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How to Teach Life Skills Through Chores

Life Skills Through Chores for Teenagers

How to Teach Life Skills Through Chores

As a parent, you are deeply invested in raising a child who will one day be capable of taking care of themselves in the adult world. Though your child has had you around to support and care for them from day one, there will come a day when you cannot be there and you want your child to be prepared for that day. This means teaching your child basic life skills; as your child becomes a teen, you begin to look for evidence that those lessons are taking hold.

Once your child has left for college, you want to know that they will be handy enough to perform the basic tasks of self and household maintenance on their own. You want your teen to be able to do their own laundry, plan and execute their own meals, clean a bathroom, or make a budget.

Teaching Life Skills Through Chores

In order to raise a handy teen and make certain that the lessons stick, you are going to have to insist upon your teen shouldering some of the household responsibilities. This may not be too difficult if your teen has been accustomed to performing regular chores as they grow up. All children should be encouraged, even required, to do age-appropriate chores so that you can teach them necessary life skills.

If your teen has not been doing chores all their life though, you may have a battle on your hands when you get started. If this is the case, start small, with just a few minor assignments. You can build on them over time. Take the time to demonstrate how each chore should be done and why so that your teen is not thrown into the task blind.

Getting Chores Done

Make sure that your teen knows that you are expecting them to complete their list of chores and that there will be consequences if they do not, but help them to succeed. You can do this by:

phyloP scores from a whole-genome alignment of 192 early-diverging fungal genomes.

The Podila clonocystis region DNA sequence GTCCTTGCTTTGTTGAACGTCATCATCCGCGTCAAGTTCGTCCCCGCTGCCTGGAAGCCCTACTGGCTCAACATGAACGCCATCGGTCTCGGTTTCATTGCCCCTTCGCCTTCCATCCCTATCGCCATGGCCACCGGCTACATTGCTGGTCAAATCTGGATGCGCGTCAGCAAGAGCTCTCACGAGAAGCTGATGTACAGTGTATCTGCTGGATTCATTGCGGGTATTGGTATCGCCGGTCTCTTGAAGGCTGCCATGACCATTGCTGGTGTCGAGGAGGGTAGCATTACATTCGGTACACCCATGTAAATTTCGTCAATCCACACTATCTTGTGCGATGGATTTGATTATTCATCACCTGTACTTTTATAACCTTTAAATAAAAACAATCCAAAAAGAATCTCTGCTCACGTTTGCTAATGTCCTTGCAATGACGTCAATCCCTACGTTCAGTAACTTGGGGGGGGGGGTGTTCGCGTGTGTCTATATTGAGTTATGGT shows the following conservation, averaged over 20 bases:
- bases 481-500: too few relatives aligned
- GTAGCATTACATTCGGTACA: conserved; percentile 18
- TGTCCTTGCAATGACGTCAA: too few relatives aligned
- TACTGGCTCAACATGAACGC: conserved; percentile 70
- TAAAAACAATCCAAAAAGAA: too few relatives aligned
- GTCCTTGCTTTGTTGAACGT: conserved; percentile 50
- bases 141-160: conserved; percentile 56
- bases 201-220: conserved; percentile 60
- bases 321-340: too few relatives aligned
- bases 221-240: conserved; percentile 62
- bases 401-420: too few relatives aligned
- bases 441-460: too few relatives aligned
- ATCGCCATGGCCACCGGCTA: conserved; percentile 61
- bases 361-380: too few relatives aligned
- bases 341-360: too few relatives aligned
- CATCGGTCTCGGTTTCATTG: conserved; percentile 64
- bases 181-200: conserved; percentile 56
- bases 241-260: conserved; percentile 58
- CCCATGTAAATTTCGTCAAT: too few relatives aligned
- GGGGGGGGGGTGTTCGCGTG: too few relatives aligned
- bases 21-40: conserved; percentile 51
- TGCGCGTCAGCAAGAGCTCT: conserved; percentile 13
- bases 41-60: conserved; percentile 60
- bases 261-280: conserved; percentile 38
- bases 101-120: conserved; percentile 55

• Warning them that you will be expecting them to do chores at a specific time.
  • Providing them with a list of chores to complete.
  • Helping them get started.
  • Providing the necessary tools for the job.
  • Offering a reward for completing unusually difficult tasks.
  • Making sure that your teen knows their responsibility to contribute is no different from that of other family members.

If you can consistently enforce the need to step up and do chores, then your child will learn the skills that they need to take care of their own dorm room or apartment in the future. Raising a handy teen is simply a matter of teaching and modeling skills, insisting that they be used and used appropriately, and praising your child when they have performed the tasks you ask of them.

Not only will you be teaching your teen necessary skills, you will be equipping them with a sense of personal responsibility that they can carry with them throughout their lives.

Good Chore Ideas For Teens

The chores that you give your teen are going to depend on what tasks need doing around your house, as well as on what skills your teen needs to work on. Here are a few ideas:

  • Do your own laundry
  • Vacuum and mop floors
  • Dust
  • Clean counters
  • Mow the lawn
  • Shovel the driveway
  • Help organize the garage
  • Wash the windows or sliding glass door

These are just a few ideas to help you get started. Each of these chores will help your teen learn useful cleaning and organizational skills that they can apply to their adulthood. Any chore that teaches new skills or builds upon existing ones is a good idea.

Of course, make sure you aren't overwhelming your teen with too many chores. They still have homework to do, sport practices to attend, and a social life to have. Balance is key. You can give your teen a fair number of chores that will help them learn valuable skills, while not impeding their ability to live their life in other ways.

Rotating your teen to different chores each month can help them learn more skills. For example, one month you may have them dust, vacuum and mop the floors, and shovel the driveway. The next month, you may have them learn how to do their own laundry, clean the counters, and wash the windows. This also helps prevent burnout with chores, which can easily happen with teens. Finally, remember to give your teen a bit of a break during exam time; this time should be focused on studying and preparing for important tests.

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